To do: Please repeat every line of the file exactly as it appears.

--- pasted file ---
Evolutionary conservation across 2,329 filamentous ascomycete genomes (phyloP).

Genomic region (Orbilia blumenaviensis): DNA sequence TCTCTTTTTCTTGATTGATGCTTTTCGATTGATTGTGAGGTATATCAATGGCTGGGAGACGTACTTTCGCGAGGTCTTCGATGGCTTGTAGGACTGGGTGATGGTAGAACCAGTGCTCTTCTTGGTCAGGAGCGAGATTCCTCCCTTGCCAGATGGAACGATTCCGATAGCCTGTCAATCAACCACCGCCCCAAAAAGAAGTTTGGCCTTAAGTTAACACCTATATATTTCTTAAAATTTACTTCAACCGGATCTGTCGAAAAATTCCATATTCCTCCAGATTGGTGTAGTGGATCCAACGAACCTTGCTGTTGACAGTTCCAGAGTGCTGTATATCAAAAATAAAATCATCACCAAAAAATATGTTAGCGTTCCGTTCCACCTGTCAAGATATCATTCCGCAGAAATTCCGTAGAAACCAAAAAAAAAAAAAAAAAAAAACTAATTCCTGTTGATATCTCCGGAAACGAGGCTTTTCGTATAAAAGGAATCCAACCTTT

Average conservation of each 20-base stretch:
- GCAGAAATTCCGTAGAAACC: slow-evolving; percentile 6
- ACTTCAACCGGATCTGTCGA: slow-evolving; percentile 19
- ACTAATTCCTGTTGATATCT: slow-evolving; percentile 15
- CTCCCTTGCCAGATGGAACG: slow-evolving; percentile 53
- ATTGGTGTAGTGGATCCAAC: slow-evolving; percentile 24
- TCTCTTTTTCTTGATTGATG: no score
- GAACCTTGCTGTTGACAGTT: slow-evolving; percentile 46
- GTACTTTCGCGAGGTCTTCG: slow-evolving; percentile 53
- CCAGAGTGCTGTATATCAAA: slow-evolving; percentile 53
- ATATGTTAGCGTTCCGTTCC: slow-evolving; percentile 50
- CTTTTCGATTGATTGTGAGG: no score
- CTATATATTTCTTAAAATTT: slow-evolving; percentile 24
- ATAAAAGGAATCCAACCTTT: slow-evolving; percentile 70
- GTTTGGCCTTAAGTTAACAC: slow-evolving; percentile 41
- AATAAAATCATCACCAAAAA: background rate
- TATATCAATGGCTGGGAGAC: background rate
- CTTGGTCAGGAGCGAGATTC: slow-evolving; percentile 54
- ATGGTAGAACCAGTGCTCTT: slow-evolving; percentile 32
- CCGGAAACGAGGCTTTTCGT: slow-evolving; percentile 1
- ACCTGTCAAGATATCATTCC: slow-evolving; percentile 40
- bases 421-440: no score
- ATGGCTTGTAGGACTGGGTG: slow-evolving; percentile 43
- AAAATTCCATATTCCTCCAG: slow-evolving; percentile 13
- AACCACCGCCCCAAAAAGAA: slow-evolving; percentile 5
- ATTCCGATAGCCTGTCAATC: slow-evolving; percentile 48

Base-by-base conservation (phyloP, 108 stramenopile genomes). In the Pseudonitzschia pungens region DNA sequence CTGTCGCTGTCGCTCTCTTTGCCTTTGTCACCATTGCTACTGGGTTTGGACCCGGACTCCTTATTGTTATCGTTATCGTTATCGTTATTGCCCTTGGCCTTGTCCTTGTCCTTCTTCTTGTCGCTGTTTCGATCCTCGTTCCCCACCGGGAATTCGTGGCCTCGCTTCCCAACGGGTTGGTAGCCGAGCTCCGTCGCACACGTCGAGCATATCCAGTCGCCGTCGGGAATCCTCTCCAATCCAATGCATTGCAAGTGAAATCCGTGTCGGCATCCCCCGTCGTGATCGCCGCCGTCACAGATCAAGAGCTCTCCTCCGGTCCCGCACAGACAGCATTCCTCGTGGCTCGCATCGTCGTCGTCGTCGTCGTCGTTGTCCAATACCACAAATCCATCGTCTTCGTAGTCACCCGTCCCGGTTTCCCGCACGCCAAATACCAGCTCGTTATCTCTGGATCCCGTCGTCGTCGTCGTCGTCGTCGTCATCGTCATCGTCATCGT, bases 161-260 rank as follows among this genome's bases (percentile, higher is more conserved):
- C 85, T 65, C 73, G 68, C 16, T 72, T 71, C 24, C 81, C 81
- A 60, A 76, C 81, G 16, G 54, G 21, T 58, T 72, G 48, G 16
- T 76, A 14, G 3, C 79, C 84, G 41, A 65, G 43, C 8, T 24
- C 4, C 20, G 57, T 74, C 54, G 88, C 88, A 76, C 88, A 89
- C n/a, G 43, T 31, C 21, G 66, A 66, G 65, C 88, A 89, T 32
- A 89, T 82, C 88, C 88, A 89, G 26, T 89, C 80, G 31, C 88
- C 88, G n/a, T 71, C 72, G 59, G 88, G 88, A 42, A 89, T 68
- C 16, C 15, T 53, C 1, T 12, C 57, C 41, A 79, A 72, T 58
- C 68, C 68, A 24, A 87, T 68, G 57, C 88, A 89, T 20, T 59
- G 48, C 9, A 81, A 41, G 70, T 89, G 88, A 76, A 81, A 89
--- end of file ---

Evolutionary conservation across 2,329 filamentous ascomycete genomes (phyloP).

Genomic region (Orbilia blumenaviensis): DNA sequence TCTCTTTTTCTTGATTGATGCTTTTCGATTGATTGTGAGGTATATCAATGGCTGGGAGACGTACTTTCGCGAGGTCTTCGATGGCTTGTAGGACTGGGTGATGGTAGAACCAGTGCTCTTCTTGGTCAGGAGCGAGATTCCTCCCTTGCCAGATGGAACGATTCCGATAGCCTGTCAATCAACCACCGCCCCAAAAAGAAGTTTGGCCTTAAGTTAACACCTATATATTTCTTAAAATTTACTTCAACCGGATCTGTCGAAAAATTCCATATTCCTCCAGATTGGTGTAGTGGATCCAACGAACCTTGCTGTTGACAGTTCCAGAGTGCTGTATATCAAAAATAAAATCATCACCAAAAAATATGTTAGCGTTCCGTTCCACCTGTCAAGATATCATTCCGCAGAAATTCCGTAGAAACCAAAAAAAAAAAAAAAAAAAAACTAATTCCTGTTGATATCTCCGGAAACGAGGCTTTTCGTATAAAAGGAATCCAACCTTT

Average conservation of each 20-base stretch:
- GCAGAAATTCCGTAGAAACC: slow-evolving; percentile 6
- ACTTCAACCGGATCTGTCGA: slow-evolving; percentile 19
- ACTAATTCCTGTTGATATCT: slow-evolving; percentile 15
- CTCCCTTGCCAGATGGAACG: slow-evolving; percentile 53
- ATTGGTGTAGTGGATCCAAC: slow-evolving; percentile 24
- TCTCTTTTTCTTGATTGATG: no score
- GAACCTTGCTGTTGACAGTT: slow-evolving; percentile 46
- GTACTTTCGCGAGGTCTTCG: slow-evolving; percentile 53
- CCAGAGTGCTGTATATCAAA: slow-evolving; percentile 53
- ATATGTTAGCGTTCCGTTCC: slow-evolving; percentile 50
- CTTTTCGATTGATTGTGAGG: no score
- CTATATATTTCTTAAAATTT: slow-evolving; percentile 24
- ATAAAAGGAATCCAACCTTT: slow-evolving; percentile 70
- GTTTGGCCTTAAGTTAACAC: slow-evolving; percentile 41
- AATAAAATCATCACCAAAAA: background rate
- TATATCAATGGCTGGGAGAC: background rate
- CTTGGTCAGGAGCGAGATTC: slow-evolving; percentile 54
- ATGGTAGAACCAGTGCTCTT: slow-evolving; percentile 32
- CCGGAAACGAGGCTTTTCGT: slow-evolving; percentile 1
- ACCTGTCAAGATATCATTCC: slow-evolving; percentile 40
- bases 421-440: no score
- ATGGCTTGTAGGACTGGGTG: slow-evolving; percentile 43
- AAAATTCCATATTCCTCCAG: slow-evolving; percentile 13
- AACCACCGCCCCAAAAAGAA: slow-evolving; percentile 5
- ATTCCGATAGCCTGTCAATC: slow-evolving; percentile 48

Base-by-base conservation (phyloP, 108 stramenopile genomes). In the Pseudonitzschia pungens region DNA sequence CTGTCGCTGTCGCTCTCTTTGCCTTTGTCACCATTGCTACTGGGTTTGGACCCGGACTCCTTATTGTTATCGTTATCGTTATCGTTATTGCCCTTGGCCTTGTCCTTGTCCTTCTTCTTGTCGCTGTTTCGATCCTCGTTCCCCACCGGGAATTCGTGGCCTCGCTTCCCAACGGGTTGGTAGCCGAGCTCCGTCGCACACGTCGAGCATATCCAGTCGCCGTCGGGAATCCTCTCCAATCCAATGCATTGCAAGTGAAATCCGTGTCGGCATCCCCCGTCGTGATCGCCGCCGTCACAGATCAAGAGCTCTCCTCCGGTCCCGCACAGACAGCATTCCTCGTGGCTCGCATCGTCGTCGTCGTCGTCGTCGTTGTCCAATACCACAAATCCATCGTCTTCGTAGTCACCCGTCCCGGTTTCCCGCACGCCAAATACCAGCTCGTTATCTCTGGATCCCGTCGTCGTCGTCGTCGTCGTCGTCATCGTCATCGTCATCGT, bases 161-260 rank as follows among this genome's bases (percentile, higher is more conserved):
- C 85, T 65, C 73, G 68, C 16, T 72, T 71, C 24, C 81, C 81
- A 60, A 76, C 81, G 16, G 54, G 21, T 58, T 72, G 48, G 16
- T 76, A 14, G 3, C 79, C 84, G 41, A 65, G 43, C 8, T 24
- C 4, C 20, G 57, T 74, C 54, G 88, C 88, A 76, C 88, A 89
- C n/a, G 43, T 31, C 21, G 66, A 66, G 65, C 88, A 89, T 32
- A 89, T 82, C 88, C 88, A 89, G 26, T 89, C 80, G 31, C 88
- C 88, G n/a, T 71, C 72, G 59, G 88, G 88, A 42, A 89, T 68
- C 16, C 15, T 53, C 1, T 12, C 57, C 41, A 79, A 72, T 58
- C 68, C 68, A 24, A 87, T 68, G 57, C 88, A 89, T 20, T 59
- G 48, C 9, A 81, A 41, G 70, T 89, G 88, A 76, A 81, A 89